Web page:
Optimists: Shannon Field, Keith Feiring, Stephanie Ellingson
Instructor, Janet Cook and Yin Roner
April 22, 2003
The Great Debate
“Investment in Training and Program – In light of today’s budget situation, institutions need to make the most of each dollar.”
Financial issues facing the institution require discretion in funding new technologies. “California universities and public schools face massive budget cuts.” “The state faces deficits of between $12 billion and $15 billion annually for at least the next five years” (Saito). There is limited money to finance new technology and no resources for training instructors.
Commercial course management systems (CMS) involve a considerable expense to the institution and pose significant concerns. Their ability to integrate with our institution’s student information system is unknown. When they offer link products initial and ongoing local programming will be required (AC4 4).
Many institutions express concerns that commercial CMS do not provide the flexibility (Young 1), scalability, security, and reliability (AC4 4) required for their faculty and students; a view shared by this committee. Multiple commercial CMS could address these issues; however, this is cost prohibitive. A better solution is to implement one system that provides more flexibility. The committee proposes waiting for the next generation of systems to become available. The “Open Knowledge Initiative”, an effort to develop a “more flexible way of building World Wide Web pages” for education and making the software “open source” may be a good alternative (Young 1).
Although we agree that professional development for teachers is a key issue in using technology to deliver quality, online education, it is our position that teachers, like any other professional group, should be required to upgrade and maintain their own skills, on their own time, and not at the school’s expense. “We need teachers who take responsibility for their own professional development on a daily basis; teachers who subscribe to professional magazines, journals, and online newsletters, seek out appropriate workshops and conferences, and participate in educational forums and online chats” (Starr).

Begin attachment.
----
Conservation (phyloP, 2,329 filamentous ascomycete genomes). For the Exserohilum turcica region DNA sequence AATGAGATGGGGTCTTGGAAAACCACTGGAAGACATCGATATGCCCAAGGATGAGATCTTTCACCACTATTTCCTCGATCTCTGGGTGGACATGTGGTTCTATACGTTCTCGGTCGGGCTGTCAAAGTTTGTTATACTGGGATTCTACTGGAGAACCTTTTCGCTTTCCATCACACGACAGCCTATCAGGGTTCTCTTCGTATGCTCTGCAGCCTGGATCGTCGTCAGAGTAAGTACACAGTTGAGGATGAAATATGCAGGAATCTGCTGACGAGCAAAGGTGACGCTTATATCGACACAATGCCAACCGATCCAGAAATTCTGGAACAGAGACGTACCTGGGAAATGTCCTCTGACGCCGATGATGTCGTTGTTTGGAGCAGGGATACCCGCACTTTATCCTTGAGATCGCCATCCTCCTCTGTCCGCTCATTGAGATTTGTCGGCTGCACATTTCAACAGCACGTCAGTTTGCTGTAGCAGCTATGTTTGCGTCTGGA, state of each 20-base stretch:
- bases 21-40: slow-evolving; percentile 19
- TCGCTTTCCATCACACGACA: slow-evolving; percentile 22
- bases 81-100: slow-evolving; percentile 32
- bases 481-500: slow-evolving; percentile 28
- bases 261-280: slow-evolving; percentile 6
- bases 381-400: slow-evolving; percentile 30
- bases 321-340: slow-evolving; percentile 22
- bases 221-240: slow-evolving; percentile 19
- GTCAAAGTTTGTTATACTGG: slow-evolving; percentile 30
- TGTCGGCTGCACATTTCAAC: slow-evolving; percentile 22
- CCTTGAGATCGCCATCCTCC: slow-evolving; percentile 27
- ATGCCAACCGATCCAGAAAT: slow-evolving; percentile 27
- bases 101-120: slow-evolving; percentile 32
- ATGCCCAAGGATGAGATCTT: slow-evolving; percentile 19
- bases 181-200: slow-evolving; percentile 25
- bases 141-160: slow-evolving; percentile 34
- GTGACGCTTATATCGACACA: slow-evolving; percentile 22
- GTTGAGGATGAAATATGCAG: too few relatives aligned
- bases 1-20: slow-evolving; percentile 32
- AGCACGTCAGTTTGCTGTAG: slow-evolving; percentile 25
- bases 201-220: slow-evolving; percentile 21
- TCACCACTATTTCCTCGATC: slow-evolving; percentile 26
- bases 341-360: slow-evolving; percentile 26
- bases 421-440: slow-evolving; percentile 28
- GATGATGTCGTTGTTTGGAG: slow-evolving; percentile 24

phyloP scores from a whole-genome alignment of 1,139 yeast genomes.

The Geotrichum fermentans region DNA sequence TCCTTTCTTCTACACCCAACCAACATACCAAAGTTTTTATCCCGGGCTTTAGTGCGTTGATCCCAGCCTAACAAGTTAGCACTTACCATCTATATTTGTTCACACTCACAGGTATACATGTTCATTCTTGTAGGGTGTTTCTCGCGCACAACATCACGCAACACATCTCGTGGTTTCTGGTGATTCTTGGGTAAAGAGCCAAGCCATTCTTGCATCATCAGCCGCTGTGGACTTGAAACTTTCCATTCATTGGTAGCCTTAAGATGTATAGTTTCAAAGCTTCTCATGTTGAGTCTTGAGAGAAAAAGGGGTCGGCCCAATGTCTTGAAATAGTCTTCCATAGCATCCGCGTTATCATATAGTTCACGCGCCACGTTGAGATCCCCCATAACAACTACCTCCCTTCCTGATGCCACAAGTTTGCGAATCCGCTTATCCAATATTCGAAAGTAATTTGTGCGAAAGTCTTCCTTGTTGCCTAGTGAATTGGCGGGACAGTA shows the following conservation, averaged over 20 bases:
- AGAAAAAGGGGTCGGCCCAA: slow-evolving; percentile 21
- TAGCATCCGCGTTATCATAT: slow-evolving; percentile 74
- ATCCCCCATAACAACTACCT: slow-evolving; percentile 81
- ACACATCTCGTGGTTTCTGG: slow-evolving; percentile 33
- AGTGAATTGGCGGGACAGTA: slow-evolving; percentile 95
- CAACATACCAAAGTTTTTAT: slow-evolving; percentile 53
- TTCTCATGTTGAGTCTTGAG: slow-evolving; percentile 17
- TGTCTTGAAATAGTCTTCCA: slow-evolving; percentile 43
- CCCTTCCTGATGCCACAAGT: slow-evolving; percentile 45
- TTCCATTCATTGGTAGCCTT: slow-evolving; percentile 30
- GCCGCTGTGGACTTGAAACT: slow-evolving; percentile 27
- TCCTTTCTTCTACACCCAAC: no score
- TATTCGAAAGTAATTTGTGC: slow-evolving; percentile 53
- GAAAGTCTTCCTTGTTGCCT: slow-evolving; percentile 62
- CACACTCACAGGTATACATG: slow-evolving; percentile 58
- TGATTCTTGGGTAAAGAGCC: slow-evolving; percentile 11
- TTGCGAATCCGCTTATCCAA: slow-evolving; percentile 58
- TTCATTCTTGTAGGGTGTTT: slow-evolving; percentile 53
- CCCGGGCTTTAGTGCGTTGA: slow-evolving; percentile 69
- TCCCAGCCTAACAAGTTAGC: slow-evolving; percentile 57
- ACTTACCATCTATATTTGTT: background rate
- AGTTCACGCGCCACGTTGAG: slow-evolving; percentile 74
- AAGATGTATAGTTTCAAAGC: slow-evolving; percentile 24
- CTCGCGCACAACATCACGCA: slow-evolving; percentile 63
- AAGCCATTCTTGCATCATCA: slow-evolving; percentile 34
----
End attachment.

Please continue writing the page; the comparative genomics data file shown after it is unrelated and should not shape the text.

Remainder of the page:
Old training models are costly, and do not meet the needs of teachers (Serim). What we need are teacher-driven, professional development plans that include study groups, curriculum development/invention teams, technology coaches and mentors, informal support groups, and online training alternatives (McKenzie). Promoting adult learning concepts within our own ranks makes more sense and is more cost effective.
Numerous college instructors will be retiring in the next five years. These instructors represent faculty that require the most technology training. To avoid training expenses, recruit new instructors from a pool of qualified graduates and require technology skills. “Many institutions anticipate a tidal wave of openings in the next few years as the largest proportion of the professoriate, hired in the sixties to educate the baby boom, retires en masse…Nationally, many more PhDs continue to be produced than available jobs…Openings are up, but in many fields the typical job ad still draws over 100 applications” (Academic Job Market). We can hire part time instructors who possess technology skills and save money by avoiding full-time compensation packages (Pankin and Weiss).
In conclusion, the committee recommends that instructors develop their own online courses using current resources and development teams. The institution should revisit the Open Knowledge Initiative in one year.
AC4 Subcommittee Report.
Report of AC4 subcommittee on course management systems.
Academic Job Market.
UC Berkeley Career Web Site. UC Berkeley. 14 Sep. 2001.
Robert, and Weiss, Carla. “Part-Time Faculty in Higher Education: A
Selected Annotated Bibliography.” Providence College. 18 May 2000.